Just like with the positioning of the suit’s top button, the goal here is to maximize the length of your torso and your legs. There are generally two tests that used to determine the correct length of the jacket:
- Take the halfway point between the seam of the neck collar and the floor. The end of the jacket should fall here.
- The curled fingers test. In this test, you let your arms hang to the side and curl your fingers as though you’re about to grip something. According to this test, the jacket is the correct length if the bottom of it falls perfectly into the crevice formed by the curled fingers.
The problem with these tests is some people have disproportionally longer legs or longer arms. These two tests will not work for these people. If that’s the case, the seeing-eye test to have a balanced torso/legs would be a wiser choice.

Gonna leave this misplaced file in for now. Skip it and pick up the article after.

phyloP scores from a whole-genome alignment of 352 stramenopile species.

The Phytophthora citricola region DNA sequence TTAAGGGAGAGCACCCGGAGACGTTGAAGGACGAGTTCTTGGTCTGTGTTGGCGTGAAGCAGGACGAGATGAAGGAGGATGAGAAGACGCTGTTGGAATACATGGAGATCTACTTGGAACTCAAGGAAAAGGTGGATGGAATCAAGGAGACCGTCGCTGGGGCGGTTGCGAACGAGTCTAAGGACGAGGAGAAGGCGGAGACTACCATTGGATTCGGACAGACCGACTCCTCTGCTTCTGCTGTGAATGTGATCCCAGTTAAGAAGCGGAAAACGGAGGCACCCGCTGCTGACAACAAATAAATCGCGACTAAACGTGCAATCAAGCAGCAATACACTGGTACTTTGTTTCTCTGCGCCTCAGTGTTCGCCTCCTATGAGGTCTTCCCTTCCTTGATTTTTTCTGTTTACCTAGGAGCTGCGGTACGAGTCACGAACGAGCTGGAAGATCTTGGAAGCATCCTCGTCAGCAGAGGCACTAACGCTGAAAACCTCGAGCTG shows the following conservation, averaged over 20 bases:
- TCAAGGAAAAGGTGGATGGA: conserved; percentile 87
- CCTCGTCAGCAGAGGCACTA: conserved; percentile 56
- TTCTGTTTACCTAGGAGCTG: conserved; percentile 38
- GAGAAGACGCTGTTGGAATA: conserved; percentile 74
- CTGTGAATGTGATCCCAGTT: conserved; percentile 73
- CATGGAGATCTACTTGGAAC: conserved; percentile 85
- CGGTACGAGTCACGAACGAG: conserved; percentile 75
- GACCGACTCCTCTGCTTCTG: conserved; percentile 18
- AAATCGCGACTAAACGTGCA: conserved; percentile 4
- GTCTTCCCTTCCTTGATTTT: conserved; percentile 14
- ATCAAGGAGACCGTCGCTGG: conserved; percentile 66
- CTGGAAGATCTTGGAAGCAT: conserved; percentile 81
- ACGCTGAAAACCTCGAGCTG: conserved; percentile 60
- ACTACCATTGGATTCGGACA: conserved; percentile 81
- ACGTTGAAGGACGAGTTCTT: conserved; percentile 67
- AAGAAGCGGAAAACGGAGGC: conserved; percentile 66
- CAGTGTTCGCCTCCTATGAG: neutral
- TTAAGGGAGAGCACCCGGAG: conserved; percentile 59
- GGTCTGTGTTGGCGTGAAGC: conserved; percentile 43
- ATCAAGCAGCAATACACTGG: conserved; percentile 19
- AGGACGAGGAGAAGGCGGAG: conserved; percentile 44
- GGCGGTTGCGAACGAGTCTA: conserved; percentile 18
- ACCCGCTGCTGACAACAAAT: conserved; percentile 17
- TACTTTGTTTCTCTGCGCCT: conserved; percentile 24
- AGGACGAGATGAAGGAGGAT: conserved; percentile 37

The overall look of your trousers should be trim but not tight. Wearing boxy or baggy pants creates an extremely unappealing visual and makes you look over-weight and short legged. However, make sure that pants are not tight. You should be able to sit down and comfortably cross legs, bend over, and do any type of normal movement.
As for the general look of the trousers, unless you are a very heavy set man, I would stay away from pleats and instead, go for a flat fronted pocket. The flat front creates a more stream-lined and cleaner look and doesn’t add bulk the way pleats do. I would also go cuff-less at the bottom of the pants. Going cuff-less also adds to the stream-lined look and elongates your legs.